Flow means to move steadily and continuously in a current or stream.
From a lean manufacturing standpoint, we’ve previously discussed that value is defined by the customer and the importance of mapping the entire value stream for your product or service.
Your value stream is what you’re trying to make flow.
This may seem quite apparent and like something that scarcely needs to be said. Except that most value streams don’t flow well or at all. Most products spend most of their time waiting their turn, sitting on the shelf, and being transported. All the while, they get jostled up and down and often have to sit around in their unfinished stages for months at a time. This excessive storage and processing both makes your product sad and reduces the profitability.
I find that thinking about my product as a person with thoughts, feelings, and desires helps me wrap my head around the lean production concept of flow.
I grew up on a farm, so I’m going to use natural spring water as the analogy here.
A spring comes from natural underground water sources and flows out, mostly continuously. Imagine a tiny drop of water leaves the spring. The water then trickles into a stream (or creek, in my case in Tennessee). That stream will flow into a river. The river will flow into an artificial lake created by a dam (thanks, TVA), where it will then, at some point, make its way downstream to its final destination, the ocean.
Every drop of water that leaves the spring wants more than anything to splash around in the ocean (and who can blame it?). So, our water doesn’t like waiting, loitering, or queuing. The biggest queue of them all is the man-made lake.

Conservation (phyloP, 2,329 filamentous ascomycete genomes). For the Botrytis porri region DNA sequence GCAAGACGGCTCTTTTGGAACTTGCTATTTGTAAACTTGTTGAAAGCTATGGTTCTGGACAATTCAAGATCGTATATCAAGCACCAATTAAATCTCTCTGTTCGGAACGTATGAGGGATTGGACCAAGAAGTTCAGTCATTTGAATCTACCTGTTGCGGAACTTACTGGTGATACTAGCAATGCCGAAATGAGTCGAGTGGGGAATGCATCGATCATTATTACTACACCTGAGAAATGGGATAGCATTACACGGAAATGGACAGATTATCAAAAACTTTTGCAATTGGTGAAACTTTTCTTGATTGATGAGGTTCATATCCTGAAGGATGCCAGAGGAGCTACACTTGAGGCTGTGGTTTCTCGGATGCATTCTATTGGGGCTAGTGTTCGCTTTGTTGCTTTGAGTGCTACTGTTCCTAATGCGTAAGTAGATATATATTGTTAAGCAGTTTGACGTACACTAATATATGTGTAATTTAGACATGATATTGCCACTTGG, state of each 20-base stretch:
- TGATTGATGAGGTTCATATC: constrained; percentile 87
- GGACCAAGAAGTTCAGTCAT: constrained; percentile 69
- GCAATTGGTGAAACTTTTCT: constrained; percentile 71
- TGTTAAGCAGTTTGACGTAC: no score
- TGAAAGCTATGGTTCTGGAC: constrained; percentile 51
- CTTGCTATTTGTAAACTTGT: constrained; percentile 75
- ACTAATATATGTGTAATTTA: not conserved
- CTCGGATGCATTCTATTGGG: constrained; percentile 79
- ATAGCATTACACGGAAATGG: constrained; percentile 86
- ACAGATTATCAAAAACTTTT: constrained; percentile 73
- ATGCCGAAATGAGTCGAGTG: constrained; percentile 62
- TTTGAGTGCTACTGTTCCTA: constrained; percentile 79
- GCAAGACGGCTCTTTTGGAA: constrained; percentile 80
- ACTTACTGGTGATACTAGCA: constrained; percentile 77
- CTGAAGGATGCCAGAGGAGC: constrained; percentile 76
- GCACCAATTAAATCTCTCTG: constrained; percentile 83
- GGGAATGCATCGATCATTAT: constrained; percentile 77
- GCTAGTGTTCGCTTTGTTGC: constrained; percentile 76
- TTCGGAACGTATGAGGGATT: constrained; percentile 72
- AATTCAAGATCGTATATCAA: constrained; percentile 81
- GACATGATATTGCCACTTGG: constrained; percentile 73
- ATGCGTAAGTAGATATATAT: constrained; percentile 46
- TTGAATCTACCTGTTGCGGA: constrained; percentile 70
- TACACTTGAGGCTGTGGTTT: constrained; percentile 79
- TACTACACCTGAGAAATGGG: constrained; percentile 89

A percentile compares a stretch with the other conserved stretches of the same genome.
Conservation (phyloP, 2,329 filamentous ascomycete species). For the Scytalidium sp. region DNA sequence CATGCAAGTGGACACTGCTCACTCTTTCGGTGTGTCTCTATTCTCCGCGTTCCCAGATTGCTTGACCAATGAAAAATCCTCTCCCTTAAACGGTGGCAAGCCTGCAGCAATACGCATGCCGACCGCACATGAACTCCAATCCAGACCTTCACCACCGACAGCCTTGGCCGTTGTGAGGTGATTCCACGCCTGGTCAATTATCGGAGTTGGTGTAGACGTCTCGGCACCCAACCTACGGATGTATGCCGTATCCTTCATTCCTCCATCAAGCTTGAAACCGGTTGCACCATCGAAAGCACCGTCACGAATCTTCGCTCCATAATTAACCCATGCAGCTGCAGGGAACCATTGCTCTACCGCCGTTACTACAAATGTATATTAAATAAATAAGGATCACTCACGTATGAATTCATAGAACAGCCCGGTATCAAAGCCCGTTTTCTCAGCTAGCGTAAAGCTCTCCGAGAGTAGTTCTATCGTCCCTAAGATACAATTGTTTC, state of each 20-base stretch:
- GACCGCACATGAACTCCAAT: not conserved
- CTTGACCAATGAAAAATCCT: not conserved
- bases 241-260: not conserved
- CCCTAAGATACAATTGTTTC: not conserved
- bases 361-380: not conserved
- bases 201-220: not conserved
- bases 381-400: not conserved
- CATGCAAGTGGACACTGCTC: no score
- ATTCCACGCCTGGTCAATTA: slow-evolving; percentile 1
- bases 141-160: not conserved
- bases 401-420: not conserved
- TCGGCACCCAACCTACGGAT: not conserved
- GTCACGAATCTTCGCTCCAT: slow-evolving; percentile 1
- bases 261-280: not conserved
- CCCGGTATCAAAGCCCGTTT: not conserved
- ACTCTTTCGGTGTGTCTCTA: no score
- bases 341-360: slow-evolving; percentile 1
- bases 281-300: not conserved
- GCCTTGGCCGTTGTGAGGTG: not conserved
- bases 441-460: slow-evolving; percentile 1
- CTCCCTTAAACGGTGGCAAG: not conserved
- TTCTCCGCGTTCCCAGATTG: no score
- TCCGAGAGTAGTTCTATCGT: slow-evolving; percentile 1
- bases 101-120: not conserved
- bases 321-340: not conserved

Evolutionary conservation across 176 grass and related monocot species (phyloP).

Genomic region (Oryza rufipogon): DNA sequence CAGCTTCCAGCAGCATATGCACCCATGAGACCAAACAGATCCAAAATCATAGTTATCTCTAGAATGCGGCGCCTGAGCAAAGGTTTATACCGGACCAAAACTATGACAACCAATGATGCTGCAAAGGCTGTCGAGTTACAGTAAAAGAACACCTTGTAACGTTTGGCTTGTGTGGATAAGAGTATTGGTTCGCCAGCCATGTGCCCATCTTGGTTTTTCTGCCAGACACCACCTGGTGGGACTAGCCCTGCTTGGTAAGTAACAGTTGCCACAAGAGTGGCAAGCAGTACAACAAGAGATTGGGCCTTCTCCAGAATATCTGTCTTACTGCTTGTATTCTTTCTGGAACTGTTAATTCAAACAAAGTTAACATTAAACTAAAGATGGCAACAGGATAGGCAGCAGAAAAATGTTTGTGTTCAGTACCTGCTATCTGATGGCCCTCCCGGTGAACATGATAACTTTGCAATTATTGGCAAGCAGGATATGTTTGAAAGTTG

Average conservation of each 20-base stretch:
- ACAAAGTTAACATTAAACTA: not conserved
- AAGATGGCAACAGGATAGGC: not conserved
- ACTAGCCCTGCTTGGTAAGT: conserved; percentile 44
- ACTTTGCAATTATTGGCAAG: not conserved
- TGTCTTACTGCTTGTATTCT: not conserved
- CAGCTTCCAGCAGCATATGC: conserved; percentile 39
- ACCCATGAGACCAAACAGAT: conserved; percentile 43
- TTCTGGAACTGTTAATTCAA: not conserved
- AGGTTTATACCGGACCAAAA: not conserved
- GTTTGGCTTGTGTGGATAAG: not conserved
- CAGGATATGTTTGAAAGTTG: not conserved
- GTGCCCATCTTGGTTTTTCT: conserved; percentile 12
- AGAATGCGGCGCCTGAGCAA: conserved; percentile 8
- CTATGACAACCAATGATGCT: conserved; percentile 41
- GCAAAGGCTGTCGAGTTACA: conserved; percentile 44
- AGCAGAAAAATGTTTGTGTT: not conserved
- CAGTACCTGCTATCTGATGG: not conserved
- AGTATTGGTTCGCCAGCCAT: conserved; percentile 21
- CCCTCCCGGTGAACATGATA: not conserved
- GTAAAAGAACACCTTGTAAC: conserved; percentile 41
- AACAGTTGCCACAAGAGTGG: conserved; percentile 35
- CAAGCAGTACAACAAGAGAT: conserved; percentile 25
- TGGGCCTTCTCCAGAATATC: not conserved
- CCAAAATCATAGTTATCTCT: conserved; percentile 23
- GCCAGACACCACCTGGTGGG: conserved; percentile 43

If you think about just how long any droplet of water, having made its way into the lake takes to then leave the lake on the other side, it’s easy to say that it’s a hell of a long time (for most decent-sized lakes).
So, what is our tiny little drop of water doing in the lake? Well, it’s probably floating around, observing various fish and marine wildlife that inhabit such lakes. It may get splashed around by a boat before dropping back below the dark surface. It may make a few friends with some marine algae. But mostly it’s just waiting. It wants to get to the ocean, but it can’t. It’s bottlenecked by a dam. In short: Our drop of water is lonely, bored, and not moving forward.
Why take the time to discuss a single drop of water?
A single drop of water in a stream is like your products going through their value stream. Each one desperately wants to get in the hands of the customer. Your products don’t like waiting on shelves or being picked up or put down continuously (over processing). They don’t like sitting in their incomplete and unfinished state (certainly feeling vulnerable as such). They want to be as valuable as possible as soon as possible and in the hands of your customer.
But what most often happens is that your product spends greater than 90 percent of its production life waiting, often on a shelf or in a computer folder somewhere. Your product often remains in its ugly, unfinished state for months, when the entire value stream is considered.
And what kind of boring life is that?
The goal of flow from a lean enterprise standpoint is to reduce all eddies, lakes, and pools where your product collects (we typically call these “storage” or “warehouses” or “inboxes”). It’s about optimizing the value stream to where the handoffs from one person to another are smooth and the product flows continuously to meet the demand of your customer.
And, just like how the customer defines demand, so the customer also defines the rate of flow through the organization.
Understanding flow is best done by pretending your product or service has feelings and remembering that it desperately wants to be with your customer. If you put yourself in the shoes of your product and walk its path backwards, from finished good to its raw materials (and even the sourcing of those raw materials), you’ll find your products are sad much of the time, as they’re unfinished, sitting on a cold shelf, and not fulfilling their potential.
In future posts, we’ll discuss specific ways to achieve flow.
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